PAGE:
The Hong Kong government has contacted law enforcement about suspected fraud involving the disgraced contractor for a cross-border mega bridge project.
An engineering consultancy firm notified the Civil Engineering and Development Department and the Highways Department in December that there may have been breaches in the design phases of its contracts for some of its ongoing slope improvement projects, the Development Bureau said on Thursday.
The contracts were awarded by the government. The bureau declined to comment further, noting the cases might involve criminal elements, and said the departments had reported them to law enforcement.
It added that it had finished reviewing all slope design reports from the consultancy concerned and had confirmed they met the requirements and there were no safety issues.
“The departments were very concerned about the cases and were examining whether it was necessary to take appropriate regulating actions against the concerned consultant according to the existing mechanism for monitoring the performance of consultants of public works,” the bureau said.
A report by Chinese-language newspaper Apple Daily on Thursday identified the firm as Jacobs China.
The article said signatures of third-party engineers in some of the reports Jacobs submitted to the government were suspected to have been forged. The engineers were required to monitor the projects as independent parties.
One of the independent engineers was Lau Chi-keung, a director of James Lau & Associates and Fong On Construction, who said there were “issues” with the signature process. Lau, who declined to elaborate on the issues, would not say if forgery of his signature was involved.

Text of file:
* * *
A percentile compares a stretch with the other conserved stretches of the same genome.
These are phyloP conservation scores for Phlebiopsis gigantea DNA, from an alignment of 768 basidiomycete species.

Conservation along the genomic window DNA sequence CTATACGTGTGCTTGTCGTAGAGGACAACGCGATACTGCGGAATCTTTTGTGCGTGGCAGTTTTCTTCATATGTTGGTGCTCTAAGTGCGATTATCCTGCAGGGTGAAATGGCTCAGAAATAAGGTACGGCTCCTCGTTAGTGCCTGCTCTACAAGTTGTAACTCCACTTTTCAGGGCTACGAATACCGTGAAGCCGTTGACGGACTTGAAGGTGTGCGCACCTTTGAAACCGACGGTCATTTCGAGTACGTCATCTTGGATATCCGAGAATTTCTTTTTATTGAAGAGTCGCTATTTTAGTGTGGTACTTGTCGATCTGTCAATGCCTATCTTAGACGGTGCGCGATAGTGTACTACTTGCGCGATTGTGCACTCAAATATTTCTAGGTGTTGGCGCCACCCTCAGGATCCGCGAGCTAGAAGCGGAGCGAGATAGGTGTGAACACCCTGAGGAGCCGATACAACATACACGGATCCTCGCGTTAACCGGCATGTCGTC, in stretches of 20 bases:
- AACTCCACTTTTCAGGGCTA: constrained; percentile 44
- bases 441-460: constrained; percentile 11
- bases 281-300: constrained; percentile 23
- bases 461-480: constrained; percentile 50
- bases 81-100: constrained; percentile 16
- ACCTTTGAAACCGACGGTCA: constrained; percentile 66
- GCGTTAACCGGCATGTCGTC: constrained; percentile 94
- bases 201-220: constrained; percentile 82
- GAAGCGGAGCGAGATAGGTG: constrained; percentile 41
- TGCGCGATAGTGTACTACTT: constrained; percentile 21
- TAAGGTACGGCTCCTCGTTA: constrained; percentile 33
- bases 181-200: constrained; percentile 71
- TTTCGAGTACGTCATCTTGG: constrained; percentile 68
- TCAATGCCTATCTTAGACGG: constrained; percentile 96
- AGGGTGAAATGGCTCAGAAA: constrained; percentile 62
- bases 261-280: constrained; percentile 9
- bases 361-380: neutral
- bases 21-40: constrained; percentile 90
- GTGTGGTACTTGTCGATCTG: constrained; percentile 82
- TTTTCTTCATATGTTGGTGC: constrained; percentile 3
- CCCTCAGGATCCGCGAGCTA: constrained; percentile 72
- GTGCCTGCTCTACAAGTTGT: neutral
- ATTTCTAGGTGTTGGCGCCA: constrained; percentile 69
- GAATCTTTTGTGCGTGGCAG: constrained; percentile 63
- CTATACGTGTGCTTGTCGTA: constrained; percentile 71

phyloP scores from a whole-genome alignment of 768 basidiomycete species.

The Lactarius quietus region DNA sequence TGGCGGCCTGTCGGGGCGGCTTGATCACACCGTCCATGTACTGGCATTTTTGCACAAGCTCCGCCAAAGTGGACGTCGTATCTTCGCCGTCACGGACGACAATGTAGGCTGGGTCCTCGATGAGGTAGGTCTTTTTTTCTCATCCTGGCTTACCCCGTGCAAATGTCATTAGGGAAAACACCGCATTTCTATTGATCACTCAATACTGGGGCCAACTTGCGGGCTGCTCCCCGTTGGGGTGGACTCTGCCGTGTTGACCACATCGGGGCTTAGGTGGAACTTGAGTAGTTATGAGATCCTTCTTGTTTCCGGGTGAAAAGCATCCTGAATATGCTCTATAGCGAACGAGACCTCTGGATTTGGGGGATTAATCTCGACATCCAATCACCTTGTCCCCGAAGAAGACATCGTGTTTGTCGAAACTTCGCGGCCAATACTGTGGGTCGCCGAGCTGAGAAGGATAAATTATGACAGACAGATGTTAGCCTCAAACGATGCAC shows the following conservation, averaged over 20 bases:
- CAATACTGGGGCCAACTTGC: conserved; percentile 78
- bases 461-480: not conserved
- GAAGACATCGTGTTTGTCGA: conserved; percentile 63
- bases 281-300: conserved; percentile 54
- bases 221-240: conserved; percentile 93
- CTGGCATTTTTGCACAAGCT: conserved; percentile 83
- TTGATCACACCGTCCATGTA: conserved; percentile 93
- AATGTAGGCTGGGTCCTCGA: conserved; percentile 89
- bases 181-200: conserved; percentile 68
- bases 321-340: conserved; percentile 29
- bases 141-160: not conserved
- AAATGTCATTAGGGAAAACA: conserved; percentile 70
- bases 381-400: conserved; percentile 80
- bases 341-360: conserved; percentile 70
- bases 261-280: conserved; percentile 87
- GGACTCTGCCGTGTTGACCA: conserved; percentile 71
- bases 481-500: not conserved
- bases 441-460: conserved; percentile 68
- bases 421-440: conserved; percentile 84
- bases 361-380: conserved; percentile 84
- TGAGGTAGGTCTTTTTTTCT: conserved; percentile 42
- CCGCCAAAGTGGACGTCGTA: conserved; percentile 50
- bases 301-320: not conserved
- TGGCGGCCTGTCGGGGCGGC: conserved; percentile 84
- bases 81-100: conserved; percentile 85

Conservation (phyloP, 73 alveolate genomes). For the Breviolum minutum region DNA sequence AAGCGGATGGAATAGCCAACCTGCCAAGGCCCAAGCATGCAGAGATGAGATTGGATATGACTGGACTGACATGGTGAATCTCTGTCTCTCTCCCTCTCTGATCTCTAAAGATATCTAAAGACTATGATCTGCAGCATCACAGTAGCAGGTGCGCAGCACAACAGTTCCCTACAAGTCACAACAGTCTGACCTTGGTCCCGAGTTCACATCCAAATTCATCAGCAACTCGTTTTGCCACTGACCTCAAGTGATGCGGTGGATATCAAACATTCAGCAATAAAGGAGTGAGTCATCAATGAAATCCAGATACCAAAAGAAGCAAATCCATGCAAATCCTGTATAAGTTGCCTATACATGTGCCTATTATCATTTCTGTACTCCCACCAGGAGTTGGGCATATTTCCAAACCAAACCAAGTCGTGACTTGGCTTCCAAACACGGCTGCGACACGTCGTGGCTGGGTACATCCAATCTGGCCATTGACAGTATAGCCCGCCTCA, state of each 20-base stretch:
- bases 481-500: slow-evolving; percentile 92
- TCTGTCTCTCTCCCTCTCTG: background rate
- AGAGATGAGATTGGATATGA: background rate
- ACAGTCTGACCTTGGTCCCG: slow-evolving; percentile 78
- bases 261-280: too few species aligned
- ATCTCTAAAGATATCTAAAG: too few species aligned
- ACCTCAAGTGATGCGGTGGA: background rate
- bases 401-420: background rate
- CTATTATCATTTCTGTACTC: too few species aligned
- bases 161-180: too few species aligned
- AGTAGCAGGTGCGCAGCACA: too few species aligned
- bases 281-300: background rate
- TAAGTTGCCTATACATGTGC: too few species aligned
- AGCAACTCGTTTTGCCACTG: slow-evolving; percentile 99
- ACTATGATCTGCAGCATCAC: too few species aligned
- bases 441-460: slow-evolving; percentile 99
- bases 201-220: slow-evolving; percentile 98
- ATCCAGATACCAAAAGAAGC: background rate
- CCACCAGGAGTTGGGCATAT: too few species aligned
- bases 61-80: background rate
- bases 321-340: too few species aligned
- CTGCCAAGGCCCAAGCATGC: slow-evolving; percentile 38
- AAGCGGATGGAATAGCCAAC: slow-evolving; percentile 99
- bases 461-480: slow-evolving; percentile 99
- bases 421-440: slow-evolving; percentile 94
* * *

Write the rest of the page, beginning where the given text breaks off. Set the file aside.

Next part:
“I felt a bit awkward when learning about the issues,” Lau told the Post. “The issues have been rectified recently, but I don’t know the details.”
Lau said his business ties with Jacobs went back more than a decade, and the pair had yet to come across any issues such as these before.
“If Jacobs gives me a report to advise on tomorrow, I’ll still handle it,” he said.
Lau said he “did not recall offhand” which project was involved and when, adding that he had acted as an independent checking engineer for many projects involving different companies.
The Post contacted Jacobs for comment.
The firm won an HK$8.8 million government contract to prevent landslip and related mitigation works last November, with completion due in 2024.
Jacobs was the firm commissioned by the government to conduct various compliance tests on concrete cubes during the multibillion-dollar construction of the Hong Kong-Zhuhai-Macau Bridge.
In 2017, 19 of its employees at a lab were charged for faking test results on the strength of concrete bricks used to build the bridge between 2012 and 2016. Some of them were jailed, while trials for others are ongoing.
In June 2017, the firm was banned from bidding for government contracts for one year following the scandal.
The consultancy firm is part of US-based Jacobs Engineering Group, which employs about 74,400 people worldwide and made around US$15 billion in revenue in the 2018 financial year.
A spokesman from the city’s Independent Commission Against Corruption said it would not comment on individual incidents.
Police did not comment.